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A star that initially produces energy through the $pp$ Chain will eventually exhaust its Hydrogen leading to a core contraction in order to increase the temperature to generate again nuclear reactions. Since the $pp$ Chain has a temperature threshold smaller than the $\rm CNO$ cycle: Why is then the H-burning shell a $\rm CNO$-cycle one and not a $pp$-Chain one?

If the answer is: Because the temperature corresponds to the $\rm CNO$ cycle and not to the $pp$ Chain; then why the contraction does not halt when the temperature surrounding the Helium core is enough to fuse Hydrogen through the $pp$ Chain?

Looking forward to your comments!

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At the end of core hydrogen burning in a low-mass star you have an inert He core that is essentially isothermal and hotter than the temperatures required for H-burning. H-burning starts at the edge of the core and this is hot enough for the CNO cycle to dominate.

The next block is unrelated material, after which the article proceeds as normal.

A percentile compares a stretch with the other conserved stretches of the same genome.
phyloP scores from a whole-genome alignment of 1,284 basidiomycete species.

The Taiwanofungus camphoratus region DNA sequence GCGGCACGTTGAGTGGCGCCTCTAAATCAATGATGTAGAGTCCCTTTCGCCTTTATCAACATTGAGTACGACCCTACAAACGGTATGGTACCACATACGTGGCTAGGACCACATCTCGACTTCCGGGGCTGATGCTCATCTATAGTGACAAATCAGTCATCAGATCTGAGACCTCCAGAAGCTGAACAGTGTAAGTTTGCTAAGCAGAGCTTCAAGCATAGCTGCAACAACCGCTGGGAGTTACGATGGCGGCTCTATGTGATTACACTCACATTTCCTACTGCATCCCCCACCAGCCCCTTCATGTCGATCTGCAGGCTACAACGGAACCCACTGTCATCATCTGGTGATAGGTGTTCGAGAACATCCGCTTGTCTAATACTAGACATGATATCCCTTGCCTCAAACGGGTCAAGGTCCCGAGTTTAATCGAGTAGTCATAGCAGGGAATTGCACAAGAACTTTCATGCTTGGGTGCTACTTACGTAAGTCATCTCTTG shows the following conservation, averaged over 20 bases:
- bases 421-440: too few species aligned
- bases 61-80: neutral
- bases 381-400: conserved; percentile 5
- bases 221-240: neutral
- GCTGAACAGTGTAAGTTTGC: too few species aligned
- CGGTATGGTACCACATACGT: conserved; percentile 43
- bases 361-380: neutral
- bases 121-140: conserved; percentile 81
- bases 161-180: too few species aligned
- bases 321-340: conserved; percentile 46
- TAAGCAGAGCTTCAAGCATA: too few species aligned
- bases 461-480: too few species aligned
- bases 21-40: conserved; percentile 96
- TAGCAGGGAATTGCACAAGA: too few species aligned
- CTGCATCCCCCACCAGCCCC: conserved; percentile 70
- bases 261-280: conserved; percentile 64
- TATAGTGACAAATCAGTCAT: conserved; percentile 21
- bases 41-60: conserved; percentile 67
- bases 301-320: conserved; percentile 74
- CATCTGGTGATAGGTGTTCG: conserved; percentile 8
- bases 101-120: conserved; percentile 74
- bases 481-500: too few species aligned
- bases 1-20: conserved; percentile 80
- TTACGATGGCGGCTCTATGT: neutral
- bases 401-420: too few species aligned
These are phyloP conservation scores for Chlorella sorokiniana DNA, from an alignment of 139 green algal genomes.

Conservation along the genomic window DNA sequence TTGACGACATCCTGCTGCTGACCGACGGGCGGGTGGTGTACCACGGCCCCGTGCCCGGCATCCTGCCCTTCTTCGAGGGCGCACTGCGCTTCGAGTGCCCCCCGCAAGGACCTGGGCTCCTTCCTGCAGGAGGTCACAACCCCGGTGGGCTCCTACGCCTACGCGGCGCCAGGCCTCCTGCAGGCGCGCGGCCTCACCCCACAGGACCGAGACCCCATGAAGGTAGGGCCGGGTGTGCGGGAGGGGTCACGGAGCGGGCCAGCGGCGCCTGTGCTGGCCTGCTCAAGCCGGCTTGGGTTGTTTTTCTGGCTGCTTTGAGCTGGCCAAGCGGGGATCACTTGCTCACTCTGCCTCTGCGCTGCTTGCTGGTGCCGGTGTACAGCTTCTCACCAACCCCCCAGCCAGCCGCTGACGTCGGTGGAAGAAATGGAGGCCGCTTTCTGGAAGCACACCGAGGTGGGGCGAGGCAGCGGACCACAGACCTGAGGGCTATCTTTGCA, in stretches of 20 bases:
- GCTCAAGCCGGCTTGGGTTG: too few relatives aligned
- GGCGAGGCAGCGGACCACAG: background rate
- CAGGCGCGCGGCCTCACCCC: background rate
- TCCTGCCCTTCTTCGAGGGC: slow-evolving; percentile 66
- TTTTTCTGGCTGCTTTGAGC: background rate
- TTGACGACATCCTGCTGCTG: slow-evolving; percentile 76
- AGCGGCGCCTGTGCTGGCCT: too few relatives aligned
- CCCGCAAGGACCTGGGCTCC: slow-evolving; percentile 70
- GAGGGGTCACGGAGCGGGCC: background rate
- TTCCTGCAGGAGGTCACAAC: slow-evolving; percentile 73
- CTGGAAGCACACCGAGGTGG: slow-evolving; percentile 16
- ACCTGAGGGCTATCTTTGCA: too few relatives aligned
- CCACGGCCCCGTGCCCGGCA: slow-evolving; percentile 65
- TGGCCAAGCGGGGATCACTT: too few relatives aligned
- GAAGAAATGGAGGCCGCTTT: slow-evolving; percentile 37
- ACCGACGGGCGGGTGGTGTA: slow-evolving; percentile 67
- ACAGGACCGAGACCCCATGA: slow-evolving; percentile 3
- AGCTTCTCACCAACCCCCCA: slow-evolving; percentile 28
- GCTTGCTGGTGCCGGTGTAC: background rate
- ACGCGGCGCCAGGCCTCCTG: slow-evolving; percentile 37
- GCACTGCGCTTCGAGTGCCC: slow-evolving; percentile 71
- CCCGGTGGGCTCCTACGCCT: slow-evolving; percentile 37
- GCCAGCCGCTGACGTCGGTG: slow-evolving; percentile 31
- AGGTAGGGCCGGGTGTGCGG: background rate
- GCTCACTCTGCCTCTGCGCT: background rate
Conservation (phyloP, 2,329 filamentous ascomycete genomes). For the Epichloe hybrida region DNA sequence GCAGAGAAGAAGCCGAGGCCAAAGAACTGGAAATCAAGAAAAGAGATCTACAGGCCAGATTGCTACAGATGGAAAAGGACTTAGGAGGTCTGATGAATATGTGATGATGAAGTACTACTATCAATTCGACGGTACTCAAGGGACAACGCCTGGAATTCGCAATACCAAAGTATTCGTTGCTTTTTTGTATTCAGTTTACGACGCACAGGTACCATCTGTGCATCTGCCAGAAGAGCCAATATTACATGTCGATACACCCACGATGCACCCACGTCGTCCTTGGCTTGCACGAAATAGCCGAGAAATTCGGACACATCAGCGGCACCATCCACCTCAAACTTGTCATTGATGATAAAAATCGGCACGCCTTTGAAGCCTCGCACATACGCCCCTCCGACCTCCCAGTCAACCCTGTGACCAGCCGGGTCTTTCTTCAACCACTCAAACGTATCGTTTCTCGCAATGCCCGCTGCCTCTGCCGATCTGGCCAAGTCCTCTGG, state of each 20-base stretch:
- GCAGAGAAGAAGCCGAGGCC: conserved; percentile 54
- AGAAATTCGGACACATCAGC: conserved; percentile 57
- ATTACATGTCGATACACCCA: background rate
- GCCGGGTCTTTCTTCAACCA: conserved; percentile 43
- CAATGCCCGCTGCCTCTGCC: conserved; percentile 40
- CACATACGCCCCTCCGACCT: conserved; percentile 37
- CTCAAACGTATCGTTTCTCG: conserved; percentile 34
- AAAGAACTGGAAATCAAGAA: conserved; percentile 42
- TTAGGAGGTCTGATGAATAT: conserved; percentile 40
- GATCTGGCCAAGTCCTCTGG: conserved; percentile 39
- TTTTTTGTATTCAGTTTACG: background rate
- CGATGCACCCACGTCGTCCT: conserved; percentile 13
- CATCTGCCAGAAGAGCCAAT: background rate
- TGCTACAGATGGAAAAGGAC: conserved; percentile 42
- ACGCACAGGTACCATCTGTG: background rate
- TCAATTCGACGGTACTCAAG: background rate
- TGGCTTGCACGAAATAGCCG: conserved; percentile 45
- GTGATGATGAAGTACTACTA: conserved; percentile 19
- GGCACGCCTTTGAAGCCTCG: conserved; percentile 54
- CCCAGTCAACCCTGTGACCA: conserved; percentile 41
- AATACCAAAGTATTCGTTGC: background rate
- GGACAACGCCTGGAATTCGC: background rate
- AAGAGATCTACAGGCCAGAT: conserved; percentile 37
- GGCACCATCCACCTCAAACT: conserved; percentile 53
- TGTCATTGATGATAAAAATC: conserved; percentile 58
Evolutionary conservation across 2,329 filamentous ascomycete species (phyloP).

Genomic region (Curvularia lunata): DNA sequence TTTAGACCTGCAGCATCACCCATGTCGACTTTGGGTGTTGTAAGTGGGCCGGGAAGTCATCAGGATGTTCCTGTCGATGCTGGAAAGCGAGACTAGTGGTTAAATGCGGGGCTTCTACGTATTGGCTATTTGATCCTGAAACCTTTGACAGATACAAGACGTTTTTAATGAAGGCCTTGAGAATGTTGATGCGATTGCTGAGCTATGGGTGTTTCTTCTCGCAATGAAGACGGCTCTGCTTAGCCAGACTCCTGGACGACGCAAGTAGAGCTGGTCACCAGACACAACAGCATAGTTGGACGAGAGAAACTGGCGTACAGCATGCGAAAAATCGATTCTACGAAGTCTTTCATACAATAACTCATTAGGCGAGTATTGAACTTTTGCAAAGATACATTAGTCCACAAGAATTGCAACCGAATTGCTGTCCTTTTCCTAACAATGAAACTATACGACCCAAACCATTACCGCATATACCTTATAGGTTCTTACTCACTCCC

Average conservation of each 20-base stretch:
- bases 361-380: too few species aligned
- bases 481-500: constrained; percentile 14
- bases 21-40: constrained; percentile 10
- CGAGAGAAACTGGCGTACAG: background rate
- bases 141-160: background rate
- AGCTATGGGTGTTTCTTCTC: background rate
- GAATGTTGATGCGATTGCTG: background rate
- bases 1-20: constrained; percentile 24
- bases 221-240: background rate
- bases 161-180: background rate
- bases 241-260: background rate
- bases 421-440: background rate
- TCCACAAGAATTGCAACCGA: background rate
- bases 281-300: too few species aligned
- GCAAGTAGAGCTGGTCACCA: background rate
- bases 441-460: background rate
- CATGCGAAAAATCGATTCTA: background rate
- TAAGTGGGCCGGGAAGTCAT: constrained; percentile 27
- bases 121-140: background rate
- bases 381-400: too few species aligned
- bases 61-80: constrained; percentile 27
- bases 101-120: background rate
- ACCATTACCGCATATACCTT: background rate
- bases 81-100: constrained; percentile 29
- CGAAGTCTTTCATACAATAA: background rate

Why does core contraction halt? No energy is generated in the core so it will keep contracting and getting hotter (by the virial theorem) until the energy losses outward are balanced by inward flux from the shell burning. But this doesn't happen until the burning rate is high (higher than on the main sequence - the luminosity of subgiants and giants is higher than for main sequence stars) and occurs in a relatively thin shell (because of the temperature gradient). Hence the temperature of this shell needs to be higher than the core of a main sequence star of the same mass and so the H-burning occurs via the CNO cycle.

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